It wasnāt a dramatic break-up. We didnāt scream at each other or find out one of us was cheating. But small issues started to build up. Initially, I didnāt mind friends linking to my fitness tracking account. It meant we could see each otherās runs with the intention of supporting one another. Wonderful!
But the trouble started when I began to find it competitive rather than up-lifting.
For me, the comparison when I saw their achievements was self-inflicted or imposed. I didnāt feel like they were showing off, but I did feel like their efforts and achievements were better than mine. But in the āhappy going up to 5kā bubble I was in, seeing other people achieve up to 10k on a morning run made me feel deflated and a little like I just wasnāt doing enough.Ā
I would chastise my 3km efforts after friends posted long runs on the same day. While I was out running, I felt good. But other peopleās 7km sprints and 10k strolls sat heavy on my heart long after the endorphins wore off.Ā
A 2016 study by Marco Wittmann from the University of Oxford highlighted how peopleās judgments of themselves are inextricably linked to their perceptions of others. He warned people who are prone to comparing themselves to others should ātake the specific social contextā into account.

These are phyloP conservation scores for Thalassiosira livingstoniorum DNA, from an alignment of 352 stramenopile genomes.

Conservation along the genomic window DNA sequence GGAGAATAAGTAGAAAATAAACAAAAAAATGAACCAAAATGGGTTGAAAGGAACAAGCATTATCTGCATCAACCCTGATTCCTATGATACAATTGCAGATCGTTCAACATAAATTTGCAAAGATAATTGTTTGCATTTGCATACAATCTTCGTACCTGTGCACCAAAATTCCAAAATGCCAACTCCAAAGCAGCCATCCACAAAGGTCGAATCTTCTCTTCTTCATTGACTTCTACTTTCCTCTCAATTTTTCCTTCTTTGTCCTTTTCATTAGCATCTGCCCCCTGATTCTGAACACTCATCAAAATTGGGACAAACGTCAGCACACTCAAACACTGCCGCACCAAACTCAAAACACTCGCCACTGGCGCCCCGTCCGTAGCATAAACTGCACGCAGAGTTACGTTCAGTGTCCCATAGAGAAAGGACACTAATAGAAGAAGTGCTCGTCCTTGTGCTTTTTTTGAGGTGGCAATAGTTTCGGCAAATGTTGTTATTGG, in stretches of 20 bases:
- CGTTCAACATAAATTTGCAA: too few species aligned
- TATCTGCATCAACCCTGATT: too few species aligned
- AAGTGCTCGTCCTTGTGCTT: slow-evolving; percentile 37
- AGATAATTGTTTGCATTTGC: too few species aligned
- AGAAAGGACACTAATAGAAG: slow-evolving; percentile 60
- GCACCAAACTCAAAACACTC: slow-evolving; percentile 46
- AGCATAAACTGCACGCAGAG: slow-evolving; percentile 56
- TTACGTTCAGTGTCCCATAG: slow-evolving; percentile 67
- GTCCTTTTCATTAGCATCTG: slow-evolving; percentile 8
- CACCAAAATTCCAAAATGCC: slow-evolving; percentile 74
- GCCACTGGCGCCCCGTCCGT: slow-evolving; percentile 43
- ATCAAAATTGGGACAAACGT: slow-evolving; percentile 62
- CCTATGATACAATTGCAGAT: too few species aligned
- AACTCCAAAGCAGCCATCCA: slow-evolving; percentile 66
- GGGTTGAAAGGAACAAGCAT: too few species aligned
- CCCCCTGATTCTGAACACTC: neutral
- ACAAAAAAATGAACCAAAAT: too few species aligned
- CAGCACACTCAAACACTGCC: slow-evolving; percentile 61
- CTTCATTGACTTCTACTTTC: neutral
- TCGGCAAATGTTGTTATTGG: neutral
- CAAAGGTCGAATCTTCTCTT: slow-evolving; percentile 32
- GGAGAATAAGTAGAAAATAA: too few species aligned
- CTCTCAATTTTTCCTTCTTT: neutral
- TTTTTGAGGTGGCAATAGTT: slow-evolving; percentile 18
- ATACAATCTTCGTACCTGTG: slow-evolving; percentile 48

Maybe that was my downfall? I couldnāt separate my run from someone elseās in my mind. It felt like the competition was on ā and I was falling behind.
Then came the email that really broke down my relationship with the app: my monthly stats. As well as tracking runs using GPS, the app records your progress and sends a detailed breakdown showing how many days youāve been āactiveā for that month.
For me in May, that was a grand total ofā¦ two.
And right there, in my inbox, it might as well have said FAIL.
I knew full-well Iād been active for more than two days in May. If Iām not running, Iām walking dogs with friends, doing yoga or going to fitness classes at the gym. But you canāt track these things easily on an app. Sure, I could get a wearable, but I know Iād spend half the spin class staring at it.
So, I began to think perhaps life might be better without my fitness app life partner? I was going to break up with it.